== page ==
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Nearly thirty years ago, an orthopedic surgeon diagnosed me with a rotator cuff tear and bone spur in my right shoulder. He was anxious to schedule surgery, which would have laid me up for between eight and twelve weeks. The pain had rendered my right shoulder and arm pretty much useless. I asked for other options, which resulted in a one-time injection of cortisone directly into the site. The relief was instant, and I've not been troubled by it since then.
Mike, I am really glad cortisone worked for you. I have had it multiple times for severe knee and back pain, and it has done nothing. My wife has had it for shoulder pain and it only helps a little and only for a few weeks. I guess everyone reacts differently. My best relief has come from surgery, physical therapy, as well as ice and heat therapy. My wife is still looking for what will help her.
 

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Do you know the definition of "perfect pitch?" A perfect pitch is throwing an accordion in a dumpster without hitting the rim, and it lands on a banjo. Yours is another example of the evils of accordion playing! - Just kidding!

BTW, for music you might try the harmonium. It is a wonderful instrument that an accordion player should be able to play instantly and it does not require any shoulder action. The most beautiful harmonium sound I have heard is from a JAS K105 played by Scottish singer Julie Fowlis. Although if you want one with more punch, more like an accordion, there may be better models.

As for shooting, I don't know for sure, but I would think a lighter weapon with less recoil, two handed techniques and low-hold point shooting. As for the medical issues, just find a great orthopedist and do what he says, which I imagine you already have done.
Yeah, I've heard that one.

Do you know the definition of a really good accordion player? It's a person who knows how to play the accordion ... but won't. Or the ol Far Side cartoon showing the devil and his demons welcoming the damned: "Welcome to hell. Here's your accordion."


Hmmm ... Buy Harmonium online | Affordable Harmonium | Small Harmonium | Scale Changer | Delhi Changer | Harmonium Repair | Coupler Harmonium | Harmonium bags & Cases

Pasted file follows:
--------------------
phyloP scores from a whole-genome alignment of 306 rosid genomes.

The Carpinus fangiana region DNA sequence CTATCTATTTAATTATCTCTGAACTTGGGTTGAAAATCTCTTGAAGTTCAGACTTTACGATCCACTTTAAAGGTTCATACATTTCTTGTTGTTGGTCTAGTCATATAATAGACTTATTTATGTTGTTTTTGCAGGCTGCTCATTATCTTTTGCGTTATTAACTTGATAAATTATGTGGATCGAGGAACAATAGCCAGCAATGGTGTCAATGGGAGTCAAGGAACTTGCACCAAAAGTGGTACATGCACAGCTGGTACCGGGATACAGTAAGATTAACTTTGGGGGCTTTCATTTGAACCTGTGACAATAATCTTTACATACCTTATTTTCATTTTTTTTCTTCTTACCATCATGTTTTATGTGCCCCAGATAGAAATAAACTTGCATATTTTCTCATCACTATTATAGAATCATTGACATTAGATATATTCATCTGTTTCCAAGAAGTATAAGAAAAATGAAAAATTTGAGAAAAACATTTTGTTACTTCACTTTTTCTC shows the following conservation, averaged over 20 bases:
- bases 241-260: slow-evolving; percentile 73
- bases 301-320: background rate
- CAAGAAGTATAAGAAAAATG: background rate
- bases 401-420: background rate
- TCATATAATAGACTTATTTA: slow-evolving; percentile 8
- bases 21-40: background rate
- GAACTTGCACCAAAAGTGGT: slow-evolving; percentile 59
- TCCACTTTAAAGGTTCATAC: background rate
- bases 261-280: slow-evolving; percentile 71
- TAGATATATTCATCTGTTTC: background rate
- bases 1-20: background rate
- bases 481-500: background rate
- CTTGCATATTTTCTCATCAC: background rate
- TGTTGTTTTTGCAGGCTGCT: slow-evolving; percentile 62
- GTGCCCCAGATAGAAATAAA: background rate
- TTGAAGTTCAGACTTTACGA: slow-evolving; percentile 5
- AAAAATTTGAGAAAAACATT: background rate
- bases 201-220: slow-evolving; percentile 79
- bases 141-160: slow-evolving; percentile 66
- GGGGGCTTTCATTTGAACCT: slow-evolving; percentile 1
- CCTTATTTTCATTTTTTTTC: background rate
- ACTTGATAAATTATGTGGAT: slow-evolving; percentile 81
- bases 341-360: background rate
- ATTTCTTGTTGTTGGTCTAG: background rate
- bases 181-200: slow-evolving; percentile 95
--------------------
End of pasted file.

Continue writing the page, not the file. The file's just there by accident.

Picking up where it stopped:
I do love to play Scottish tunes, jigs, and reels on the accordion. We have a piano which I can also play but the shoulder precludes even that at present. The action of moving the right hand on the piano keyboard is painful.

Recoil isn't what hurts my shoulder. It's the shooting positions. Perhaps I ought to just head to the range with the 10 gauge magnum shotgun, .405 WCF and .375 H&H Magnum rifles and .44 Magnum revolver and "work the soreness out of it."

Maybe LimaCharlie would lend me his .500 S&W Magnum for a session.
 

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BTW, are we really getting pathetic on this site? Sometimes it seems we have more medical threads that gun threads. LOL!

Hah! I thought of that when I posted this one. Hey, at some of our ages, guns and medicine are intertwined of necessity.


I'm on a small private firearms forum and posted a thread there voicing similar concerns for shooting. Received a suggestion that I might try some limited shooting with my Smith & Wessons Models 14 and 17, the K-38 and K-22. I had to reply that I would need Airweight K-38 and K-22 (non-existant Smith & Wesson fantasies) for it's handgun weight that is the issue. I can't even hold my right are out as if I was grasping a handgun.
 
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Yeah, I've heard that one.

Do you know the definition of a really good accordion player? It's a person who knows how to play the accordion ... but won't. Or the ol Far Side cartoon showing the devil and his demons welcoming the damned: "Welcome to hell. Here's your accordion."


Hmmm ... Buy Harmonium online | Affordable Harmonium | Small Harmonium | Scale Changer | Delhi Changer | Harmonium Repair | Coupler Harmonium | Harmonium bags & Cases

I do love to play Scottish tunes, jigs, and reels on the accordion. We have a piano which I can also play but the shoulder precludes even that at present. The action of moving the right hand on the piano keyboard is painful.

Recoil isn't what hurts my shoulder. It's the shooting positions. Perhaps I ought to just head to the range with the 10 gauge magnum shotgun, .405 WCF and .375 H&H Magnum rifles and .44 Magnum revolver and "work the soreness out of it."

Maybe LimaCharlie would lend me his .500 S&W Magnum for a session.
Beautiful song, Thanks for sharing it. Stirred my Scot Blood.
 

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I always sort of marveled watching accordion players play.
17,000 little buttons on one side and piano keys on the flip side and coordinating that with the bellows pumping.
A multitasking marvel of a complicated instrument.
And they are heavy. My only experience with one was lifting one up at an estate sale.

Regarding your shoulder...physical therapy really helped me.
You might also want to try getting a "TENS" machine.
The one I have is by Roscoe Medical & is the TENS 7000.
It's very good.
I did the moist heat first and then the TENS & that gave me some good relief at home after doing the exercise regimen.

The shoulder is such a complicated area. There is a lot going on there for it to operate smoothly.